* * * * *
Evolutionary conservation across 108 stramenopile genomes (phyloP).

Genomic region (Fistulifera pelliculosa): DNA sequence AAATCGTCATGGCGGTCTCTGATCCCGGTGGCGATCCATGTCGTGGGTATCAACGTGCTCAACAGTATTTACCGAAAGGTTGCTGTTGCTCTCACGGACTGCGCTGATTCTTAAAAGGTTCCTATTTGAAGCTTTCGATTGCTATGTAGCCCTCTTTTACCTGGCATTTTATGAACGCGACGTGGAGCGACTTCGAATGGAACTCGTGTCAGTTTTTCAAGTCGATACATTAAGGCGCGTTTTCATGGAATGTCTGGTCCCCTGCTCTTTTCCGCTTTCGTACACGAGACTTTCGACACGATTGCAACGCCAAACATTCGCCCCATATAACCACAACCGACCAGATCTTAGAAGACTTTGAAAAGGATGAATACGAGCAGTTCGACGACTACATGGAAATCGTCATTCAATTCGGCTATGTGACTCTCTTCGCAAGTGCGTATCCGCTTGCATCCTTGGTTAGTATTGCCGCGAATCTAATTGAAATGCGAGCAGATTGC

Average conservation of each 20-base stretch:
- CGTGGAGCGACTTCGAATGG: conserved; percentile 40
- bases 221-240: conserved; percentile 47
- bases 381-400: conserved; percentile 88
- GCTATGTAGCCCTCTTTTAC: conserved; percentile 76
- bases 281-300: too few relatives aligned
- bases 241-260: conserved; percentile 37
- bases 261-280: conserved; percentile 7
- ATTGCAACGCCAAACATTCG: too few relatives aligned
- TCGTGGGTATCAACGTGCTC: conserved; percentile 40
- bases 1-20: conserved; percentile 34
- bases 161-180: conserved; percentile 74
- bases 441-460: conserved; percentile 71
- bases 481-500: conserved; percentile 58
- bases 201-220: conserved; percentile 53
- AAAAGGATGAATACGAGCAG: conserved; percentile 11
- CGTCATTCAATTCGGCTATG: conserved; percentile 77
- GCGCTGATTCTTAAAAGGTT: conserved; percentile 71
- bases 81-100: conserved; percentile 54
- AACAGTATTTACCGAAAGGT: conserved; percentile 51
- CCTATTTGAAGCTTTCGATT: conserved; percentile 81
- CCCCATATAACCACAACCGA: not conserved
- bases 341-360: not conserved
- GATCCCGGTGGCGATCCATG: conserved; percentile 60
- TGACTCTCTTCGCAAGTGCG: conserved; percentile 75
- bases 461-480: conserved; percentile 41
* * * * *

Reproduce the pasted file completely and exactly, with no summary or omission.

Evolutionary conservation across 108 stramenopile genomes (phyloP).

Genomic region (Fistulifera pelliculosa): DNA sequence AAATCGTCATGGCGGTCTCTGATCCCGGTGGCGATCCATGTCGTGGGTATCAACGTGCTCAACAGTATTTACCGAAAGGTTGCTGTTGCTCTCACGGACTGCGCTGATTCTTAAAAGGTTCCTATTTGAAGCTTTCGATTGCTATGTAGCCCTCTTTTACCTGGCATTTTATGAACGCGACGTGGAGCGACTTCGAATGGAACTCGTGTCAGTTTTTCAAGTCGATACATTAAGGCGCGTTTTCATGGAATGTCTGGTCCCCTGCTCTTTTCCGCTTTCGTACACGAGACTTTCGACACGATTGCAACGCCAAACATTCGCCCCATATAACCACAACCGACCAGATCTTAGAAGACTTTGAAAAGGATGAATACGAGCAGTTCGACGACTACATGGAAATCGTCATTCAATTCGGCTATGTGACTCTCTTCGCAAGTGCGTATCCGCTTGCATCCTTGGTTAGTATTGCCGCGAATCTAATTGAAATGCGAGCAGATTGC

Average conservation of each 20-base stretch:
- CGTGGAGCGACTTCGAATGG: conserved; percentile 40
- bases 221-240: conserved; percentile 47
- bases 381-400: conserved; percentile 88
- GCTATGTAGCCCTCTTTTAC: conserved; percentile 76
- bases 281-300: too few relatives aligned
- bases 241-260: conserved; percentile 37
- bases 261-280: conserved; percentile 7
- ATTGCAACGCCAAACATTCG: too few relatives aligned
- TCGTGGGTATCAACGTGCTC: conserved; percentile 40
- bases 1-20: conserved; percentile 34
- bases 161-180: conserved; percentile 74
- bases 441-460: conserved; percentile 71
- bases 481-500: conserved; percentile 58
- bases 201-220: conserved; percentile 53
- AAAAGGATGAATACGAGCAG: conserved; percentile 11
- CGTCATTCAATTCGGCTATG: conserved; percentile 77
- GCGCTGATTCTTAAAAGGTT: conserved; percentile 71
- bases 81-100: conserved; percentile 54
- AACAGTATTTACCGAAAGGT: conserved; percentile 51
- CCTATTTGAAGCTTTCGATT: conserved; percentile 81
- CCCCATATAACCACAACCGA: not conserved
- bases 341-360: not conserved
- GATCCCGGTGGCGATCCATG: conserved; percentile 60
- TGACTCTCTTCGCAAGTGCG: conserved; percentile 75
- bases 461-480: conserved; percentile 41